Instead, May is a pragmatic, largely unideological “one-nation” Tory like John Major, Harold Macmillan, and, to some extent, Cameron. Coined by the 19th-century Tory leader Benjamin Disraeli, the phrase — then connoting something like noblesse oblige — is now used to evoke the idea that in government Conservatives have a duty of care toward the worst-off. It also implies that in government, what works is more important than ideological rigor. As with German Chancellor Angela Merkel, this pragmatism extends to the effortlessly executed volte-face. As recently as April, she was repeating her wish to withdraw the U.K. from the European Convention on Human Rights; last week, when launching her bid for the top job, May disavowed any intention of doing so.
She pitches herself as a workhorse – someone who is “not a showy politician,” who doesn’t ‘go drinking in Parliament’s bars,’ but “just get[s] on with the job” at a time when the (mostly) men around her are either knifing one another or committing seppuku. In a speech she famously said in 2002, as the new chair of the Conservative Party, that the Tories had lost power because they were perceived as the “Nasty party,” going on to say that the “Nasty party” label could be shrugged only “by avoiding behavior and attitudes that play into the hands of our opponents. No more glib moralizing, no more hypocritical finger-wagging.” The speech made her reputation — but it was also slightly surprising from someone whose political identity owes a lot to Anglican morality. That morality has at times led her in perhaps unexpected directions: her liberal stance on same-sex marriage, for instance; her view, in the teeth of opposition from the police’s trade union, that the police service should not be exempt from austerity cuts; and her recent avowal to address executive overpayment. At the same time, May enthusiastically backed the so-called Snooper’s Charter for counterterrorism agency powers to access internet users’ browsing history.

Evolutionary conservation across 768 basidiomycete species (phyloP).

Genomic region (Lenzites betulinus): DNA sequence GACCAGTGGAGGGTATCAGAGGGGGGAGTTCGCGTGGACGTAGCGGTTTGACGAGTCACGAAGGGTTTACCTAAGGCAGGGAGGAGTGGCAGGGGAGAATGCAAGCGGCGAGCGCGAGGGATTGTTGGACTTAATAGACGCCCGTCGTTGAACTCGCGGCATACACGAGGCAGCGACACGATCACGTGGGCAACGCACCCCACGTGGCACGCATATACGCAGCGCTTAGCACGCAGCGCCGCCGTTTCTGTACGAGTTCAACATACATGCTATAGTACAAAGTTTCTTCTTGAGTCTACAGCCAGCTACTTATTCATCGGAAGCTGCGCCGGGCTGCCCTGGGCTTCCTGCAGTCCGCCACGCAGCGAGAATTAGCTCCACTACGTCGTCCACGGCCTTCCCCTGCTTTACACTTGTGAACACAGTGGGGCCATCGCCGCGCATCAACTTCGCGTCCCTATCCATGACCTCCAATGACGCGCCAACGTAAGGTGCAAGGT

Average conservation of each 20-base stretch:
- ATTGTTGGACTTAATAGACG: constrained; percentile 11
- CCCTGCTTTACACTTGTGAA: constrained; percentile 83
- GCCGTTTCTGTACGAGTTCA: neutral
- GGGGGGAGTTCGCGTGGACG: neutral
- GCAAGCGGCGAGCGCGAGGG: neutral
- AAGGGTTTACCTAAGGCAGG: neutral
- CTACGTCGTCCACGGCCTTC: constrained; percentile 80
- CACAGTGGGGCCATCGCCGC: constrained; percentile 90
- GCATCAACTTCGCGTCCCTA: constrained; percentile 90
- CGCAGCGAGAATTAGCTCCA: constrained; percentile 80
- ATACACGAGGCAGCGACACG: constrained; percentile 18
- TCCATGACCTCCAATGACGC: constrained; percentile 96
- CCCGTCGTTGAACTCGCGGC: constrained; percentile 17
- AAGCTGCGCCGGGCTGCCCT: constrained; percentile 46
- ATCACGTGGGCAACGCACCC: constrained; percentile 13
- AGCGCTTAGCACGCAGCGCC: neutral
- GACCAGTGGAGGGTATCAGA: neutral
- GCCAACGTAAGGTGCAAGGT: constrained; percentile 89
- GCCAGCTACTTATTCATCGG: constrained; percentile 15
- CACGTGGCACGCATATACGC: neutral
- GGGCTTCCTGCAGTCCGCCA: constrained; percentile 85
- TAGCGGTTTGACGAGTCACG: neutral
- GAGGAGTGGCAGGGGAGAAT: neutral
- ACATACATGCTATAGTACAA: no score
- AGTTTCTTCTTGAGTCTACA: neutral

May is not above a bit of nastiness herself. She condoned the detention in 2013 of journalist Glenn Greenwald’s partner, David Miranda, under the Terrorism Act. (Miranda had been in Berlin to see the filmmaker Laura Poitras, who was working on a documentary about Edward Snowden’s NSA disclosures at the time.) In 2011, May, who has taken a hard line against immigration, also implied falsely that a foreigner had been permitted to stay in the U.K. simply because he owned a cat, using the case as an example for why a British law called the Human Rights Act had gone too far. (Having claimed that the cat had prevented his deportation, May found herself slapped down by the Royal Courts of Justice, which said it had “nothing to do with” the decision.) In the launch event for her leadership campaign, staged before Johnson flamed out, she mocked her rival’s negotiating skills, whose one fruit, May said, was to secure the city of London “three nearly new water cannon[s]” from Germany in 2014 to help control unrest (the cannons, never used, are now slated to be sold off). Like all home secretaries she has extended the ludicrous “hard line” on drugs, in ways both silly — a 2014 ban on khat, for instance — and rather sinister: She allegedly tried to alter the contents of a government report that came to a conclusion she didn’t like — that tough laws had no effect on drug use.